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We carry our songs

L to R: Karla Serkoak, Meeka Serkoak (holding her cousin’s baby boy Gustin Illungiayok), David Serkoak and Amanda Kilabuk in Arviat, Nunavut, for the federal government’s official apology to Ahiarmiut. ITK

David Serkoak tells a story about the day the police officer arrived in 1950. David’s father, Miki, was drum dancing and his mother, Qahuq, was singing a pihiqwhen the officer entered the tent and broke Miki’s drum. Over the course of a decade between 1950 and 1960, the community of 62 Inuit were uprooted from their homes and relocated as many as four times. Last month, Serkoak interrupted the same song, sung by elder Mary Anowtalik, to ask his daughter Karla to take the drum. It was the emotional culmination of more than 70 years of struggle.

In her January 22 apology to the living 21 Ahiarmiut who were relocated, along with their families who now number approximately 200, Crown-Indigenous Relations Minister Carolyn Bennett offered an apology on behalf of the Government of Canada for the forced relocations undertaken without explanation, without consultation and without consent. “I humbly and sincerely offer these words to all Ahiarmiut past and present. We are sorry. We are sorry. We are sorry. Mamiapugut. Mamiapugut. Mamiapugut.”

The apology was poignant and was met with raw emotion by those in attendance. I often talk about Inuit being largely a coastal and marine people. But there are also Inuit who live inland. Ahiarmiut were inland people, living in what is now the southwest corner of Nunavut — close to the present-day borders of the Northwest Territories, Saskatchewan and Manitoba. “They never experienced salt water before. High tide. Low tide. Never seen a seal or tasted one before,” Serkoak says.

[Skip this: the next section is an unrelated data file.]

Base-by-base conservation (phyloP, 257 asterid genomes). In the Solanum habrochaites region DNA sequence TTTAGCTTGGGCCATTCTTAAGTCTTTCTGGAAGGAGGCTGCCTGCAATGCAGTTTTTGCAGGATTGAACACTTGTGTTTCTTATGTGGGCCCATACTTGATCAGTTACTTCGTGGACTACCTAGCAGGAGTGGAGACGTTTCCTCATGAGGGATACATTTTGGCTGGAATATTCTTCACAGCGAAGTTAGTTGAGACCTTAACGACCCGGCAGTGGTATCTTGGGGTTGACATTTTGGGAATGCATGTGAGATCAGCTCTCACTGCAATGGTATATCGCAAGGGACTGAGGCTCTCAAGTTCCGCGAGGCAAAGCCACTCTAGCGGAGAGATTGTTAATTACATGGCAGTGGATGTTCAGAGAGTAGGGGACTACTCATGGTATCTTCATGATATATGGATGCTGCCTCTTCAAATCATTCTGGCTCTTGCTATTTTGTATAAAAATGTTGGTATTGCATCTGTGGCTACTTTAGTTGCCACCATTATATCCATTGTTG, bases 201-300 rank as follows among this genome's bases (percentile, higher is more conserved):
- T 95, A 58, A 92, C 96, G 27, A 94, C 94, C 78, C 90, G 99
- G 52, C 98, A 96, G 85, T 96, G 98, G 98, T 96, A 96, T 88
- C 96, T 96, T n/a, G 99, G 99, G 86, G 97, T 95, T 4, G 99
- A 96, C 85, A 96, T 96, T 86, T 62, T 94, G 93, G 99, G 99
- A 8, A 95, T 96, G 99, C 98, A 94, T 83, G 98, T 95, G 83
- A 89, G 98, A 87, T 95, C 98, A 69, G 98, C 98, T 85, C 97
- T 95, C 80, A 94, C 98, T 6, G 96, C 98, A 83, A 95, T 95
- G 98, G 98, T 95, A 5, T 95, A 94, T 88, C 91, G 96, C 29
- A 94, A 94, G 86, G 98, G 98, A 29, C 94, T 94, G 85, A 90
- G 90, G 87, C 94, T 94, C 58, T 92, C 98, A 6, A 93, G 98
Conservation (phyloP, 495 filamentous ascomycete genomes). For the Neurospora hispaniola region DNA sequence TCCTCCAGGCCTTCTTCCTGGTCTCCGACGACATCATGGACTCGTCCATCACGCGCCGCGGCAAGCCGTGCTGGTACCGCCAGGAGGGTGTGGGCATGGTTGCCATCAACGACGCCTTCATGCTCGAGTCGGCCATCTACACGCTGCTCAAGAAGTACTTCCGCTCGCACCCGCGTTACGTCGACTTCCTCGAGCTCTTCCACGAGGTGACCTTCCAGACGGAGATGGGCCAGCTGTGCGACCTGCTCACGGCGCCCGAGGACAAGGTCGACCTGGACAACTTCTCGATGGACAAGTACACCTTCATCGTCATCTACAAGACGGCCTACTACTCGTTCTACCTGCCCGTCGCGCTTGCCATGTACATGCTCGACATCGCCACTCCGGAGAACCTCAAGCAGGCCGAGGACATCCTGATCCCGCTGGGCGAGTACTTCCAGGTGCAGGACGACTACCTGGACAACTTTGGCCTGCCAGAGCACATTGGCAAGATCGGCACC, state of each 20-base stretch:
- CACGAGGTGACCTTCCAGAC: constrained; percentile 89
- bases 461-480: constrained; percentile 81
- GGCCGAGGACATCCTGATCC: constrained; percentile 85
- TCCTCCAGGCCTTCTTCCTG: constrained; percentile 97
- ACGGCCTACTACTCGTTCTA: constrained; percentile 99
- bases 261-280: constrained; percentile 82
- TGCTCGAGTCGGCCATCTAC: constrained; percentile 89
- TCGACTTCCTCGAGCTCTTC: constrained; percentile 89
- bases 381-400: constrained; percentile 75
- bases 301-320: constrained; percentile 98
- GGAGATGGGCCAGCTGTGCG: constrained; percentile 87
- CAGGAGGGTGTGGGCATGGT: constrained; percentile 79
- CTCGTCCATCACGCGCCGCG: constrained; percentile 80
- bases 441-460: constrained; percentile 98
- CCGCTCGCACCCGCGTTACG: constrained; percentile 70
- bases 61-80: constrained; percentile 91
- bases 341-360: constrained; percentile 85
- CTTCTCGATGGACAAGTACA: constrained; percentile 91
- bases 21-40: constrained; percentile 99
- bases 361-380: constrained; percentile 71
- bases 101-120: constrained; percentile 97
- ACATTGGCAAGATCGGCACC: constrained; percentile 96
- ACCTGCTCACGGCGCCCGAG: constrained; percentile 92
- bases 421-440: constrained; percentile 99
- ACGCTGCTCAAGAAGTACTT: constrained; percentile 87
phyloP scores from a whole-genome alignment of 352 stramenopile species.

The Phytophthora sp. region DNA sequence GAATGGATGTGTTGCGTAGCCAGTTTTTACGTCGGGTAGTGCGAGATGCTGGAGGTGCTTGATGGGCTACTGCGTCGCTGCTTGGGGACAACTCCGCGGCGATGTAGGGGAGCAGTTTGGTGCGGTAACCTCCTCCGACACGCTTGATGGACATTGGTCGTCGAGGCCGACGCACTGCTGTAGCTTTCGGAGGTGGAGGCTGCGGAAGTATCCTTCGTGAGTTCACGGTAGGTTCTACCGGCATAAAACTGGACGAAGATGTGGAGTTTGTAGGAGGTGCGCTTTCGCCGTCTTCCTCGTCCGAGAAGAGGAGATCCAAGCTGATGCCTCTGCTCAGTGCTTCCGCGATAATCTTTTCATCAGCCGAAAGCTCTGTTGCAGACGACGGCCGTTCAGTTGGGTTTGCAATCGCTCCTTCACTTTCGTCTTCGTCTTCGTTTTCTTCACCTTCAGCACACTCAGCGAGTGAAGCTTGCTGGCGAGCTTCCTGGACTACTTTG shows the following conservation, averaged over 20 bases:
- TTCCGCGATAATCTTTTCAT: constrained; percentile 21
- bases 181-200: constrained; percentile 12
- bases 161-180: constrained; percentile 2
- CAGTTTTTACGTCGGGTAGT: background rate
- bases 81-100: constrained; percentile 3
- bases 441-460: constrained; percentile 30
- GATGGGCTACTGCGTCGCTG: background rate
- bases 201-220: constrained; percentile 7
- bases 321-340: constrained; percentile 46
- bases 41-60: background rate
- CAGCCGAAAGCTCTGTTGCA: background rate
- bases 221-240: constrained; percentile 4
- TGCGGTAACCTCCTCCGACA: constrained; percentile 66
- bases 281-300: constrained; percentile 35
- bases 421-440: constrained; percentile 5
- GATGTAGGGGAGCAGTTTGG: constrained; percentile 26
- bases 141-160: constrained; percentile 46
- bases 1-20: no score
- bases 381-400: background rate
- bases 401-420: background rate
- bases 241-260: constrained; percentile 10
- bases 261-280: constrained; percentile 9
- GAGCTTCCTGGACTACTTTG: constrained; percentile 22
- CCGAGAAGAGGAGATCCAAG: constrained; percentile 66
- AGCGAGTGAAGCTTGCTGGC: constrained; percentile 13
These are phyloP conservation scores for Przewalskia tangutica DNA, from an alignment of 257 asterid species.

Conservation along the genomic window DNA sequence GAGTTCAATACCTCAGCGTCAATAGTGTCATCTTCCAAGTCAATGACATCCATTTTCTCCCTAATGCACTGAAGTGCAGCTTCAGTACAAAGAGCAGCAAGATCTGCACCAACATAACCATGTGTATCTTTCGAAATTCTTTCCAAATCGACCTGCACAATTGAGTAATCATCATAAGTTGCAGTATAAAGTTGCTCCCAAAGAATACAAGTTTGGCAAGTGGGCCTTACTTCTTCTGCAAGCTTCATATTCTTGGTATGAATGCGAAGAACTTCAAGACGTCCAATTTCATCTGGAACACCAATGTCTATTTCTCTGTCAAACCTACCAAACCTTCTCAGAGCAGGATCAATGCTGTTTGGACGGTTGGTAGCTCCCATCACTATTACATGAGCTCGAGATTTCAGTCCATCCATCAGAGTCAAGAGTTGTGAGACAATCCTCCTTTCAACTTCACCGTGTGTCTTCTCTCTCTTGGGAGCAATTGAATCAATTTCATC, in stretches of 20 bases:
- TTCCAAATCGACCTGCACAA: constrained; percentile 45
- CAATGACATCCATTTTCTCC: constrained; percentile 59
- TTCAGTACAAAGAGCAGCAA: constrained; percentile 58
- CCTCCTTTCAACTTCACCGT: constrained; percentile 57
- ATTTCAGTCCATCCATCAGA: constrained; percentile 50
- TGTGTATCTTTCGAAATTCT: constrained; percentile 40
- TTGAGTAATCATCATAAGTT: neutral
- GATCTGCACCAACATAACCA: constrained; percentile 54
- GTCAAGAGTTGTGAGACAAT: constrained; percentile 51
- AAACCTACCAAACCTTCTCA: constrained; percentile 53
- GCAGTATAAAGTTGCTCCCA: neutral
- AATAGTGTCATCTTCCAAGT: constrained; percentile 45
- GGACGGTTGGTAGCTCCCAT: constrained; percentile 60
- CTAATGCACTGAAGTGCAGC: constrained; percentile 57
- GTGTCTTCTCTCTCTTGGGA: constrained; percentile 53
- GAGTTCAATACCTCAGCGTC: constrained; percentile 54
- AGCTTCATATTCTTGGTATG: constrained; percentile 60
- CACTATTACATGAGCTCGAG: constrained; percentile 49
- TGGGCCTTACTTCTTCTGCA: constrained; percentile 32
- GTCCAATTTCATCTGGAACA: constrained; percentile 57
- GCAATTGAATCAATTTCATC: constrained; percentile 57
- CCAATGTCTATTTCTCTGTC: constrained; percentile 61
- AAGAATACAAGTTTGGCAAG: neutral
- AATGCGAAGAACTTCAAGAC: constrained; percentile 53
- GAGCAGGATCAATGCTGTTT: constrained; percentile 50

Many families eventually settled in what is now Arviat, where they were known as Ahiarmiut, or “people from another place”. Children were taunted for being different. The word Ahiarmiut was used as a slur. Through it all, the families worked to maintain their culture — their songs and rich drumming traditions.

“Like so many of the darkest chapters in Canada’s history, the story of the Ahiarmiut relocations is not only one of tragedy, but also of resilience. Despite unimaginable hardship, the Ahiarmiut have survived and thrived, ensuring that the past has not been forgotten and that Ahiarmiut culture remains vibrant,” Bennett said in the closing words of her address.

Apologies mean a great deal. It means moving the conversation towards action. The acknowledgement of this historic injustice can ideally start the process of closure and regrowth. This is the first step of reconciliation. I now look forward to seeing this symbolic gesture evolve into tangible remedies that address the ongoing challenges that are linked to this and other human rights abuses against Inuit.

I meet many people in my work who dedicate their lives and their hearts to creating a better future for those they fight for. David Serkoak stands out to me as an incredible leader who has persevered with resiliency, compassion, and strength. I thank him for his work on behalf of the Ahiarmiut community, which also is a significant contribution to Inuit self-determination in Canada.

Natan Obed
President, Inuit Tapiriit Kanatami

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